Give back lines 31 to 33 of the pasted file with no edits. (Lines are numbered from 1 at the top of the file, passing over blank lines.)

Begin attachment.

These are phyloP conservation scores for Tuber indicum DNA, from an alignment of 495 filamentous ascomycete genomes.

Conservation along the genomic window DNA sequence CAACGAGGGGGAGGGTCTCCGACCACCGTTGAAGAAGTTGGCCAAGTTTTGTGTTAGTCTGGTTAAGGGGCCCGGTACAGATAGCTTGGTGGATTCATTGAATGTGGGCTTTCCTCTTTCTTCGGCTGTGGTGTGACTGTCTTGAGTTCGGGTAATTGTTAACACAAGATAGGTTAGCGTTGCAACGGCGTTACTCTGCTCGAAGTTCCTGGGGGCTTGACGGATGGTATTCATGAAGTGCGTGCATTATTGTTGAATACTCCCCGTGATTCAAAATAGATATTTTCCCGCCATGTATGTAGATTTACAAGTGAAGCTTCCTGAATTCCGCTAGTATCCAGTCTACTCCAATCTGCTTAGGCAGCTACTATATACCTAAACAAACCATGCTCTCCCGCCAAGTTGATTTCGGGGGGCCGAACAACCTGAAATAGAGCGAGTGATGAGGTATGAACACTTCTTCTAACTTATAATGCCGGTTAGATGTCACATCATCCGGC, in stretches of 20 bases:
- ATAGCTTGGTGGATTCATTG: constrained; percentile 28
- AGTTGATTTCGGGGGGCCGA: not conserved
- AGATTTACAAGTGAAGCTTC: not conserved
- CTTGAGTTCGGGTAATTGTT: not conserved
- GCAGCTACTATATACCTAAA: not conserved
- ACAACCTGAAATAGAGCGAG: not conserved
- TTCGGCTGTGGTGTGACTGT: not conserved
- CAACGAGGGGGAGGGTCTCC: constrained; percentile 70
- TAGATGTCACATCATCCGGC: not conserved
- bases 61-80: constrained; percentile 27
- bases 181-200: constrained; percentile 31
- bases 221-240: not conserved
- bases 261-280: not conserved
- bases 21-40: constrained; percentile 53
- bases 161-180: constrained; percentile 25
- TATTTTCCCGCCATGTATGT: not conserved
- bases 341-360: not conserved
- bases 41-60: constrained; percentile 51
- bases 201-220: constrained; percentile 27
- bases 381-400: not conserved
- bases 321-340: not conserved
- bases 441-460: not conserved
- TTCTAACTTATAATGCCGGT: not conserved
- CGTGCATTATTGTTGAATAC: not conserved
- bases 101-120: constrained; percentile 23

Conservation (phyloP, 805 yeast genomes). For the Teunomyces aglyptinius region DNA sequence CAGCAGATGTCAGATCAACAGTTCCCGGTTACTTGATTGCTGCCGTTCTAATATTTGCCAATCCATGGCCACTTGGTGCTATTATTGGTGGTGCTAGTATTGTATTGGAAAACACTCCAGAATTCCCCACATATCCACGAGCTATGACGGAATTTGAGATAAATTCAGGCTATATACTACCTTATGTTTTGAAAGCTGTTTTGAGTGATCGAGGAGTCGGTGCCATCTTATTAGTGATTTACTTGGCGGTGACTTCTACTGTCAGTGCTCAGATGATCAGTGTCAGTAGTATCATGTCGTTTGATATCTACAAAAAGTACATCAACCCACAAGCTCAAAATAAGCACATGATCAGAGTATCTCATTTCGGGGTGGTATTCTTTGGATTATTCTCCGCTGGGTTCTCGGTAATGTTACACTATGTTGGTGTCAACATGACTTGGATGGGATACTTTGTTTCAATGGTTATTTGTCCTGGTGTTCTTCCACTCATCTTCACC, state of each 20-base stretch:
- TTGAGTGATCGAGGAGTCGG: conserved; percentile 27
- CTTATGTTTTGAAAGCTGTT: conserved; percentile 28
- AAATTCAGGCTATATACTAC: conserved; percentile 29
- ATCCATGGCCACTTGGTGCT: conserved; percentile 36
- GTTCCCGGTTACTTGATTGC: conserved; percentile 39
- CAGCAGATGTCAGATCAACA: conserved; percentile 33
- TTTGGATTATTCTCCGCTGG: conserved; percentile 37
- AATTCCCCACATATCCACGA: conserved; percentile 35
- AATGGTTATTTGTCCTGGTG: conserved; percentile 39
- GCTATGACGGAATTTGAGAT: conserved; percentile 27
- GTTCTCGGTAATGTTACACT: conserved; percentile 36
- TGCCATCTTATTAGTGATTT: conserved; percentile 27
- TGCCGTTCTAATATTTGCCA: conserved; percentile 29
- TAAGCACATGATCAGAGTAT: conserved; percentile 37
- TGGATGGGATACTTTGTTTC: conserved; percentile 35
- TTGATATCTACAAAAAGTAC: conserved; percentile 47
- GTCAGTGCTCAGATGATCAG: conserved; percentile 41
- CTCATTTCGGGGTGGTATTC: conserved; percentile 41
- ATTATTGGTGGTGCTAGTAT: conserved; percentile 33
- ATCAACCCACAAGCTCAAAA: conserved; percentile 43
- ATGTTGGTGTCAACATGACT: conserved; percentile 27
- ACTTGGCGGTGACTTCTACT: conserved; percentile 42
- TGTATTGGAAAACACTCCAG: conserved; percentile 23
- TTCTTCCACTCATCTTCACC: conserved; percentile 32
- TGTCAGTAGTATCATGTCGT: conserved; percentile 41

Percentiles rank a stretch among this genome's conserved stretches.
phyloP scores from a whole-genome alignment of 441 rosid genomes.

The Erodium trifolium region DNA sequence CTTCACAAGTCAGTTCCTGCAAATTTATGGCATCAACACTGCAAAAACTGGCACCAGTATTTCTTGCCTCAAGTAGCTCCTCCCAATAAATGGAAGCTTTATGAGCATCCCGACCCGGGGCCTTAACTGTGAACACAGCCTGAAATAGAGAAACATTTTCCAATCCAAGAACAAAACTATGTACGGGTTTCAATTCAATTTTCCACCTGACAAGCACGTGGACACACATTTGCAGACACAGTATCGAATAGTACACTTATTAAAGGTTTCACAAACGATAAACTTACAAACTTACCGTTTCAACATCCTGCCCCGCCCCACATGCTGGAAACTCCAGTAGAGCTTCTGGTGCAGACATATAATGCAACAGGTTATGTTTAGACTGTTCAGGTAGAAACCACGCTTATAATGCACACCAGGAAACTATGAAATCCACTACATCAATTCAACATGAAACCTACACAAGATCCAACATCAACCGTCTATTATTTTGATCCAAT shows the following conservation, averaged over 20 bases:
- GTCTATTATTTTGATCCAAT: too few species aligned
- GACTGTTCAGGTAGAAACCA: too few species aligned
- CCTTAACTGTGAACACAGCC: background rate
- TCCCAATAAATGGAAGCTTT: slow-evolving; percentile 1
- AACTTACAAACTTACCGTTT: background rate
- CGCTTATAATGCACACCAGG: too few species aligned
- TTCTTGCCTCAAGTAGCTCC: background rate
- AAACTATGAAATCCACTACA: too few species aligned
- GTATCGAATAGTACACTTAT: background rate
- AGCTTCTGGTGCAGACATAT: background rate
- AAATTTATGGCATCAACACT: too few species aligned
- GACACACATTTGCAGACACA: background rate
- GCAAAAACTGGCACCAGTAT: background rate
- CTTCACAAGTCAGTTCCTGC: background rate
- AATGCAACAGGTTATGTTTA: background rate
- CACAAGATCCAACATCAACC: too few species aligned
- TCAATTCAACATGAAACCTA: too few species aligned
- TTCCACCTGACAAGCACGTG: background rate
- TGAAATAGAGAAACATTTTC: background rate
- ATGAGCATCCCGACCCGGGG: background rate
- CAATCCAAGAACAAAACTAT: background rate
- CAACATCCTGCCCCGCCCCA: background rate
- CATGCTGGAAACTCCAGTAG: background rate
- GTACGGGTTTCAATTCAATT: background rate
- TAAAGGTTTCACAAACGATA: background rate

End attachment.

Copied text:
- AAATTCAGGCTATATACTAC: conserved; percentile 29
- ATCCATGGCCACTTGGTGCT: conserved; percentile 36
- GTTCCCGGTTACTTGATTGC: conserved; percentile 39